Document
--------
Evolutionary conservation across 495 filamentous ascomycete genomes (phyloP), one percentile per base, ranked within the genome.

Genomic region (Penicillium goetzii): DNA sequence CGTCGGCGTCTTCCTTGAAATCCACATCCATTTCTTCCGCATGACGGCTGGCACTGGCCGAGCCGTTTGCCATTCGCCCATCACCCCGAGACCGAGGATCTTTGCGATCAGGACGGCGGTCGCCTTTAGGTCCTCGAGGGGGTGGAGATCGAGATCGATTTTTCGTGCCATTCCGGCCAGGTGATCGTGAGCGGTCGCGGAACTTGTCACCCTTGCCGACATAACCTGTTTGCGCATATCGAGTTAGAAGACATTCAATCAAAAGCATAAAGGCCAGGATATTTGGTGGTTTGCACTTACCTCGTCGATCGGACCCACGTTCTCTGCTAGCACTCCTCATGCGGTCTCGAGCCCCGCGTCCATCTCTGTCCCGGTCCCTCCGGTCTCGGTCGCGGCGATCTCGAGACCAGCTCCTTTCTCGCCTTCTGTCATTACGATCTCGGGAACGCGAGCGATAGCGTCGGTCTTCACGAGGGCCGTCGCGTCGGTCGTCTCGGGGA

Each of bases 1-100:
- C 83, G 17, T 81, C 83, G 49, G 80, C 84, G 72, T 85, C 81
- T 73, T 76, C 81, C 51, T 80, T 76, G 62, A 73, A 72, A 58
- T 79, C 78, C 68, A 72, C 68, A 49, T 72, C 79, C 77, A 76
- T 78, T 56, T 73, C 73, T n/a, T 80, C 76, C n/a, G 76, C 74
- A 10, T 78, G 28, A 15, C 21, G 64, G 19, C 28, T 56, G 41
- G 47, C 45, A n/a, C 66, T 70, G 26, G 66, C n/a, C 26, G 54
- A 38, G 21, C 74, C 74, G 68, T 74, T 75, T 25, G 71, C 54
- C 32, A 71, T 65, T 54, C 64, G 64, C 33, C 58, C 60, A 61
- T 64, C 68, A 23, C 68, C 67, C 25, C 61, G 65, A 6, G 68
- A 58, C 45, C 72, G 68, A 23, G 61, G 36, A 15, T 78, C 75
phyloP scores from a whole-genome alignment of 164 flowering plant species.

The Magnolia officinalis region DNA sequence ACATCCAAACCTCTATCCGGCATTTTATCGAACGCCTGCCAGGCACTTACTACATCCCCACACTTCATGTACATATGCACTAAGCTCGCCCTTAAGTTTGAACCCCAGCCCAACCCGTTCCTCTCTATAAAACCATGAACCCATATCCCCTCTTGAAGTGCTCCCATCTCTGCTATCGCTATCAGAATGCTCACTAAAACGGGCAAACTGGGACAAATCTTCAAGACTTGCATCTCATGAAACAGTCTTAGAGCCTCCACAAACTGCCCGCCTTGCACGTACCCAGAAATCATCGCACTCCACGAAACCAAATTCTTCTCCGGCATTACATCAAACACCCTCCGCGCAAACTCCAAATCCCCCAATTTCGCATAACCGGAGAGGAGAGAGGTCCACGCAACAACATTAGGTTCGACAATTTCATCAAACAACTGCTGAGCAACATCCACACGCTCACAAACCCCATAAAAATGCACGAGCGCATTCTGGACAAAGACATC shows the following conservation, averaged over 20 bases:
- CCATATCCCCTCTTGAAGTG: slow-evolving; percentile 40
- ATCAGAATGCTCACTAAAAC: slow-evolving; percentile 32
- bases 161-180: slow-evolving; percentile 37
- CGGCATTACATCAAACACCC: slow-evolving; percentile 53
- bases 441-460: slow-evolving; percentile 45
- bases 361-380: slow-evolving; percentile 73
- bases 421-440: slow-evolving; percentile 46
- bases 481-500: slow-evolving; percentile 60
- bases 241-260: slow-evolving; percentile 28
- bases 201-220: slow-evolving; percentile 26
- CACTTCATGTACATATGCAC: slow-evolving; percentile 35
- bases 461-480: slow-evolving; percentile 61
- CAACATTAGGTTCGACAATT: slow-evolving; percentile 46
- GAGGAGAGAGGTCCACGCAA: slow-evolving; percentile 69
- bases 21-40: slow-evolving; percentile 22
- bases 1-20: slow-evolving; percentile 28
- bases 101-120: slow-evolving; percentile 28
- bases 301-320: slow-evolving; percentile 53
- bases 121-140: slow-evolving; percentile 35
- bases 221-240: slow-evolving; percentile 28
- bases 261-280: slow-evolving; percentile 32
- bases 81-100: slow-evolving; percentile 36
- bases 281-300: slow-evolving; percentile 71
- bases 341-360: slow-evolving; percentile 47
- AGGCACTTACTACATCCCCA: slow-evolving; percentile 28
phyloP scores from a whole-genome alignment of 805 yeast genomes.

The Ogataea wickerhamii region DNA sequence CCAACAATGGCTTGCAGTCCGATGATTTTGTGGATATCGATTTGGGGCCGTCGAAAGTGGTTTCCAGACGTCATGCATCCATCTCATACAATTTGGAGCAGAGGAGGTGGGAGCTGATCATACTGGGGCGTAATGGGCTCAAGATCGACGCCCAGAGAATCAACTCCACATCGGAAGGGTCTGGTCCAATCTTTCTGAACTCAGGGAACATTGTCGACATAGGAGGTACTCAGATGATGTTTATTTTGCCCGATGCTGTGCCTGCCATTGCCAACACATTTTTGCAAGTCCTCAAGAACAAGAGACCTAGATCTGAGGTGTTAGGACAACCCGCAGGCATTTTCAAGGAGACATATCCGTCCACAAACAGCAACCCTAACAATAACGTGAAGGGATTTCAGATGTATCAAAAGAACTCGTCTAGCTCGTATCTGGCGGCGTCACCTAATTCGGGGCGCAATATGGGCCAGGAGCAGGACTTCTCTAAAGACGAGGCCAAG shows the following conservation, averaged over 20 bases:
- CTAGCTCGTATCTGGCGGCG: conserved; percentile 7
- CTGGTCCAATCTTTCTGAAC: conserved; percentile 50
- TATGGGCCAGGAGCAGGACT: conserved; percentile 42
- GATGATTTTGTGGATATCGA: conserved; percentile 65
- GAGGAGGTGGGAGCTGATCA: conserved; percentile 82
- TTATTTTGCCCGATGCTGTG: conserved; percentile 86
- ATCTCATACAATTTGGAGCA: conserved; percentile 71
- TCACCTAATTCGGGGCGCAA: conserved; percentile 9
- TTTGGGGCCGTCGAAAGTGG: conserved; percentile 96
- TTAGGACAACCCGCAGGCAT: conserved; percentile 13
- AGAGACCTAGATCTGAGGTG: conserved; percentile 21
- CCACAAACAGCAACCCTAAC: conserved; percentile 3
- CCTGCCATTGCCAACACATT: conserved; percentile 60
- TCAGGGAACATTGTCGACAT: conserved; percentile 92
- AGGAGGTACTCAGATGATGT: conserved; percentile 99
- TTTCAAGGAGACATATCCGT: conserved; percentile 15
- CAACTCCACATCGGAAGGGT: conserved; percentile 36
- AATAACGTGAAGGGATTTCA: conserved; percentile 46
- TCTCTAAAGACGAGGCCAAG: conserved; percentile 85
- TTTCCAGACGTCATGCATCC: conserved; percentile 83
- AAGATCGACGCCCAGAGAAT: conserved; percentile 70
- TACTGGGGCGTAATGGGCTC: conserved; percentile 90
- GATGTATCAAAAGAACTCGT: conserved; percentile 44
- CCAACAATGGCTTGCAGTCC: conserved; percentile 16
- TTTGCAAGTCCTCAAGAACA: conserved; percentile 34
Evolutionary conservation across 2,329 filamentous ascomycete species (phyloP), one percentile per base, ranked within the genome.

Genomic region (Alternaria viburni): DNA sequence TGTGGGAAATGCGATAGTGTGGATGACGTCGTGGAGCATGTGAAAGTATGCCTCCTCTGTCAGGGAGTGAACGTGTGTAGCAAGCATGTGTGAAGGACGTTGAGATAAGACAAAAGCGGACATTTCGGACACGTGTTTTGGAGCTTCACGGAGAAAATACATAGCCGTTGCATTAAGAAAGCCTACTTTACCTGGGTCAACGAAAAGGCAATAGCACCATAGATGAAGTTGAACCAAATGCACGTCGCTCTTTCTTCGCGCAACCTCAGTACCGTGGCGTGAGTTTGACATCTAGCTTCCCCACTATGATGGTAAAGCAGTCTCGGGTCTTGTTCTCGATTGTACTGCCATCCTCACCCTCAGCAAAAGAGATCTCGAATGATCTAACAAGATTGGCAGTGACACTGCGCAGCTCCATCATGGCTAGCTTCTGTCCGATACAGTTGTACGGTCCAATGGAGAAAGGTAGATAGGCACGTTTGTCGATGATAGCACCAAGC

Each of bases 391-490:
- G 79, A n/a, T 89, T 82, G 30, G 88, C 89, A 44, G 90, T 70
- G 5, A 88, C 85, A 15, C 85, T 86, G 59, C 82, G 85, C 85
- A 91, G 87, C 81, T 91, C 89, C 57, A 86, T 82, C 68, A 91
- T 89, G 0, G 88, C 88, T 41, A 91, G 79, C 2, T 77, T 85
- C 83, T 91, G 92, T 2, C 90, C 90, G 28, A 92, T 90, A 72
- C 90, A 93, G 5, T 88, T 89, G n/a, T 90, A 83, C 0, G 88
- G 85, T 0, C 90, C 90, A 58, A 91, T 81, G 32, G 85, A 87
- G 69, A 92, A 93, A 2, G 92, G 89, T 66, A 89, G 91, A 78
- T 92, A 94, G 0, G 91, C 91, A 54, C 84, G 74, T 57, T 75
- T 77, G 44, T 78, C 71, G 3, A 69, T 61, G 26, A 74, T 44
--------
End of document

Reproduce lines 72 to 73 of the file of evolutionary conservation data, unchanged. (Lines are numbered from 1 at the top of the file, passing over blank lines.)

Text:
- G 5, A 88, C 85, A 15, C 85, T 86, G 59, C 82, G 85, C 85
- A 91, G 87, C 81, T 91, C 89, C 57, A 86, T 82, C 68, A 91